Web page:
(Chances of me trying this? 100%. Already been there, and done that, and this "try the broccoli" idea comes highly recommended)

Fitness On Demand: Yes, this new exciting concept of joining fitness and exercise classes via video, all from the comforts of your own home, is rapidly gaining popularity. Park District's and recreation centers have already added these options, as the post Pandemic stay at home philosophy takes hold.

(Chances of me trying this? Slim and none, with none holding a significant lead. Sorry, but I just can't wrap my head around this growing "craze" of joining fellow exercise mates through the wonders of the TV or computer screen while I work out alone on the carpet in the cozy comfort of my own home. Nope, count me out for that. I prefer the inspiration of getting out, surrounding myself with other like-minded semi-athletes, and getting a good workout with the added motivation of just being around other strangers who are also sweating their way to good health)

Go to a bar or restaurant to watch the big game: Football season is upon us, and If you are like me, you typically want to watch your favorite college or pro teams play in the comfort of your own home on your nice large screen TV. There are few if any distractions, and the ability to pause the game or rewind to take care of any at home distractions makes it even more desirable.

But there is another side of the coin that the crowded sports bar offers that home does not. The energy and excitement of watching the game with others at a local establishment, where the group cheer upon a big play can help you really get into the game on a different level. Much more so than watching from home.

Yes, there are more distractions at the local sports bar, and it is tough to follow all the action and even hear what the announcers are saying, but for a change of pace and an added kick of adrenaline? It might be worth a shot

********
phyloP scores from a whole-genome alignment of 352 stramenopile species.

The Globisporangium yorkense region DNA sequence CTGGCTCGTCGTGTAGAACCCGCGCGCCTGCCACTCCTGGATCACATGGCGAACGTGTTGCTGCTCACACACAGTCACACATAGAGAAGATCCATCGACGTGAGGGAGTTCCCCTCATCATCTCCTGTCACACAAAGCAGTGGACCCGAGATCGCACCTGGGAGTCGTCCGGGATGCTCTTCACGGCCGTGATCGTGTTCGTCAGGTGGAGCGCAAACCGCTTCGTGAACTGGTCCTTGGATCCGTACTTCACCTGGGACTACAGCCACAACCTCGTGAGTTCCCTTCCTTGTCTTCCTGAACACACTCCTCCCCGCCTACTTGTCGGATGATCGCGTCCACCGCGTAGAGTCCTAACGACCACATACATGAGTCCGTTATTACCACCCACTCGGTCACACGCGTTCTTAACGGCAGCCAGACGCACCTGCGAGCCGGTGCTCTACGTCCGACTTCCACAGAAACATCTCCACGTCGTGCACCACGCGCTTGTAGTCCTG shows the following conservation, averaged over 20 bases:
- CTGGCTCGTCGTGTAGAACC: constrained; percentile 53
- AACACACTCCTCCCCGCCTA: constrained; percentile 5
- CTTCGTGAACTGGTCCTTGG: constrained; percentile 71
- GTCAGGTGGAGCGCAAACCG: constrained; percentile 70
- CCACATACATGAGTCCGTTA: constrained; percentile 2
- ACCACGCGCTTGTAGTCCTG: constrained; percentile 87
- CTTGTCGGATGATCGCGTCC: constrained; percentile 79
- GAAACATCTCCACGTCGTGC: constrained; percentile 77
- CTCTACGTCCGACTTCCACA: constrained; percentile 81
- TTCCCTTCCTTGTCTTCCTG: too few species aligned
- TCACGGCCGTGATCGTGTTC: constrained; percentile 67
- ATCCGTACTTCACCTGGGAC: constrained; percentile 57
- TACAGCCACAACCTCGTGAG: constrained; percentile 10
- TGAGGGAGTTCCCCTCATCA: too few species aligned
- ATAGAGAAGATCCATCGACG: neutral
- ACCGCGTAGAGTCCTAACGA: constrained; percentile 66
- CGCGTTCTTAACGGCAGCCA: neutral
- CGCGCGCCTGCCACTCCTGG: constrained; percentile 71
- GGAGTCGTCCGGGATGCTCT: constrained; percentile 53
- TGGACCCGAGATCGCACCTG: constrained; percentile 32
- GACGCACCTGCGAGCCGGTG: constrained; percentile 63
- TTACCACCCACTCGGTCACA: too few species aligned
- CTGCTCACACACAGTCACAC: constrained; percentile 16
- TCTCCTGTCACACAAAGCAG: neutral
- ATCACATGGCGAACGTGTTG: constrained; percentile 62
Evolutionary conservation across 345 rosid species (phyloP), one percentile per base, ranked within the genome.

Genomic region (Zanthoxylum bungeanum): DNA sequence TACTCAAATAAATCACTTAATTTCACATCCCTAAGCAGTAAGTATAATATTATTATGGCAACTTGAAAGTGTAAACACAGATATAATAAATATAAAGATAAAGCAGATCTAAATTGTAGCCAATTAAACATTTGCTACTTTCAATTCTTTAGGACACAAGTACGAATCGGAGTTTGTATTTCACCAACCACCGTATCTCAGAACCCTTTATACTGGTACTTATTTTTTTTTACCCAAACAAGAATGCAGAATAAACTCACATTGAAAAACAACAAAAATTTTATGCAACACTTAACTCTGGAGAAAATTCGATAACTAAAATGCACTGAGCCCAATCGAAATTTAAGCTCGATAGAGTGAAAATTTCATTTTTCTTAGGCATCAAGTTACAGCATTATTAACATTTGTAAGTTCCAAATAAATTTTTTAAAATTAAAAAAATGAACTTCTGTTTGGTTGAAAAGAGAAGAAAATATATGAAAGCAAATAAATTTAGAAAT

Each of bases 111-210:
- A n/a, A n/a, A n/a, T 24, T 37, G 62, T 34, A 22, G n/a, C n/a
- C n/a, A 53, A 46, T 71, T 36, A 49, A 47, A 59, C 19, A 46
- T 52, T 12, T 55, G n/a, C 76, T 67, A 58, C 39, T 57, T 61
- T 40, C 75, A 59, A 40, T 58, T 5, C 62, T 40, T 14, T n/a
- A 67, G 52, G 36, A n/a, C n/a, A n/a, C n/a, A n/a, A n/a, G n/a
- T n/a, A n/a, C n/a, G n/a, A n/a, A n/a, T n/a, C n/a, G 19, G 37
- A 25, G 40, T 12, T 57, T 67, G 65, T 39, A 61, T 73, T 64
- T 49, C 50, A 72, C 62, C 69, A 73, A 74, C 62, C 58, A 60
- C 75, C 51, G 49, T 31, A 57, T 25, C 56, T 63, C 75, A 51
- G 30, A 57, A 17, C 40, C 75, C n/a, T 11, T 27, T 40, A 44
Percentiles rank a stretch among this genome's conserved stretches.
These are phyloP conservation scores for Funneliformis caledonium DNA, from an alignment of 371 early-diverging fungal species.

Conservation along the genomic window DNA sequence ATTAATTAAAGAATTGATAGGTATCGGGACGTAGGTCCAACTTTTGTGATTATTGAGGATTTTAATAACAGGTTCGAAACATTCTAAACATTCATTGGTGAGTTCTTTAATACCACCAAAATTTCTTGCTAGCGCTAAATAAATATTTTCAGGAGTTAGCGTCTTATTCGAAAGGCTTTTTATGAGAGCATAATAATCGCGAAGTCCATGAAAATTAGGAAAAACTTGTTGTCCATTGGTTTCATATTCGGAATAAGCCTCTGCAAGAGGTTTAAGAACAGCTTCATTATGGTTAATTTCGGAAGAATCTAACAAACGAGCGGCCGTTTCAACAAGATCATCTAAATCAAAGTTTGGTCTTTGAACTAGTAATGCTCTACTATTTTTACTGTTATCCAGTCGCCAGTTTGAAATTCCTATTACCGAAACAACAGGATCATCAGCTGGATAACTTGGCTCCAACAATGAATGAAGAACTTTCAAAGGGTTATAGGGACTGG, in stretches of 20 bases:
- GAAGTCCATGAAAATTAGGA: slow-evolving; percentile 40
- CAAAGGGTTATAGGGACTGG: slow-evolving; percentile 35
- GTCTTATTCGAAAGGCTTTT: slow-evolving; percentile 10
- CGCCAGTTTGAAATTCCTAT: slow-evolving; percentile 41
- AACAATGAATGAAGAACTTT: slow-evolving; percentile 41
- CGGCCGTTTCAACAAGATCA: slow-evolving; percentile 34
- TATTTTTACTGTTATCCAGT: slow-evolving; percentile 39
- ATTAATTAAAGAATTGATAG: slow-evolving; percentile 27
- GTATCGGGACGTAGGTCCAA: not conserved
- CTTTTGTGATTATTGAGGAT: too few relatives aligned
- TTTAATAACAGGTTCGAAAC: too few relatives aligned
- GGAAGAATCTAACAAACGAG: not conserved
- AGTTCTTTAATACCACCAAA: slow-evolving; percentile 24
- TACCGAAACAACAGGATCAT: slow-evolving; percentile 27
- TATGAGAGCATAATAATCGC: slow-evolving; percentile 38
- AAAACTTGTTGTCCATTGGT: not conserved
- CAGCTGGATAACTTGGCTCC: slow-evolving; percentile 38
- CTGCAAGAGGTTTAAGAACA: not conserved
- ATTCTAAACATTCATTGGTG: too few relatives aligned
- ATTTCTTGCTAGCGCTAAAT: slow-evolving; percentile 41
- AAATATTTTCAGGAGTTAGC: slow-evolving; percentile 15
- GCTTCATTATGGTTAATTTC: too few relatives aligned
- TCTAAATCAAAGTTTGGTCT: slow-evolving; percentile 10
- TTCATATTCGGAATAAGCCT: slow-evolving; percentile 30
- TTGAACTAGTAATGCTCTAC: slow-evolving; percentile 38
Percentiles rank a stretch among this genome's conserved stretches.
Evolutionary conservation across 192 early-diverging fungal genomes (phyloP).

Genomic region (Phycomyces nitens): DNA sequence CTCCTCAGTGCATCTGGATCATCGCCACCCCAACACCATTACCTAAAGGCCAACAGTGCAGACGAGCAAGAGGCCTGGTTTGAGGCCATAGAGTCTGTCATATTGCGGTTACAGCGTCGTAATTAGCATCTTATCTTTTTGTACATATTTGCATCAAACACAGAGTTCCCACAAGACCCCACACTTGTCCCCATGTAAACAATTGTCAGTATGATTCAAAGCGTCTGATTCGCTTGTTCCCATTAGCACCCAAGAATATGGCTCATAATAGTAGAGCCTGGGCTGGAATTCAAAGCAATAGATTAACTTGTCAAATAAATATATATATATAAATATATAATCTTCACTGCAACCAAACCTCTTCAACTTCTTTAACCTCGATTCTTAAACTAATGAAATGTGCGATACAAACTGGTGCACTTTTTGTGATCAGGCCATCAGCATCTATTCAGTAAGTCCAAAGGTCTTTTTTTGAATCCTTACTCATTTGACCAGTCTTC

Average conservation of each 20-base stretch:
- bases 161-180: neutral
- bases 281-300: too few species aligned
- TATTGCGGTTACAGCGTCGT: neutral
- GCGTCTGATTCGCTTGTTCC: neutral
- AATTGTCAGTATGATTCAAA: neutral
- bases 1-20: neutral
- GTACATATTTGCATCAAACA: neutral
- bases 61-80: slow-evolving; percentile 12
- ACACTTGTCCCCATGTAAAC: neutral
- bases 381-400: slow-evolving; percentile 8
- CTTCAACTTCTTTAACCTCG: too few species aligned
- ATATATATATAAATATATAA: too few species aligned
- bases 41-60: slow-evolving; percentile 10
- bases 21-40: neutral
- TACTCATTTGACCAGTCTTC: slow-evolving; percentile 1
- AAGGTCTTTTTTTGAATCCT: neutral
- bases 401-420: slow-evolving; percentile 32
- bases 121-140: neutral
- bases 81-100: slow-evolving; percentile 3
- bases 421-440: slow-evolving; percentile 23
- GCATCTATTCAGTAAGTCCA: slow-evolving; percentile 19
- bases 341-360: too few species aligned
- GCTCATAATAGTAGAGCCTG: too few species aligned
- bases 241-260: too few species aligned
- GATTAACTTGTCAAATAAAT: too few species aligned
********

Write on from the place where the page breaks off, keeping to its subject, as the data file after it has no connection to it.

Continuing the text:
(Chances of me trying? Well-above average. I am guilty as charged when it comes to enjoying watching from home, in fact I don't even like friends coming over. I am kind of hermit-like in that regard. Having said that, a "try the broccoli" change in venue would probably be good for the sports soul, so it is on my list to try, for sure)

Spinning: Oh, do the "spinners" ever think highly of their chosen activity. "You have to try it!", "trust me you'll love it!", or better yet "just come to one class and you will be hooked forever," are among the many comments I heard from the spinning-crazed community. For the uninitiated, spinning is basically a stationary bike workout in a group setting with music and instructor encouragement. It is and has been "all the craze" for a number of years, so we all probably should give it a try, no?

(Chances of me trying? Not great, but not impossible. I still struggle with the concept of riding a stationary bike indoors, within a closed room of other perspiration-covered, hardworking fellow bicyclers. On the other hand, no question it is a good workout, so from a cardio-if-nothing-else standpoint, maybe I will "try the broccoli" on this one)

So many potential other "try the broccoli" ideas are out there, most within or near our Glenview and Northbrook communities. A few other options, depending on your level of bravery:

• Rent an electric scooter

• Take a leap off the high dive at one of our local swim pools (when was the last time you did that?)

• Try a rock climbing wall

• Take an evening dance class with your spouse/significant other

• Buy some roller blades and give those a whirl

• Volunteer as a dog walker

• Complete a mini sprint triathlon

• Or how about the ultimate "try the broccoli" recreation activity out there right now: An evening with friends and family at your local ax throwing establishment (yes, this is a real thing, and it's quite popular)

Whatever the case, more often than not, trying a new activity can open your eyes to a potential hobby or interest or, at the very least, a fun, one-time adventure.

Use discretion, of course, and be safe. But when in doubt? What the heck, give the broccoli a try.

• Jon Cohn of Glenview is a coach, retired PE teacher, sports official and prep sports fan. To contact him with comments or story ideas, email jcsportsandtees@aol.com.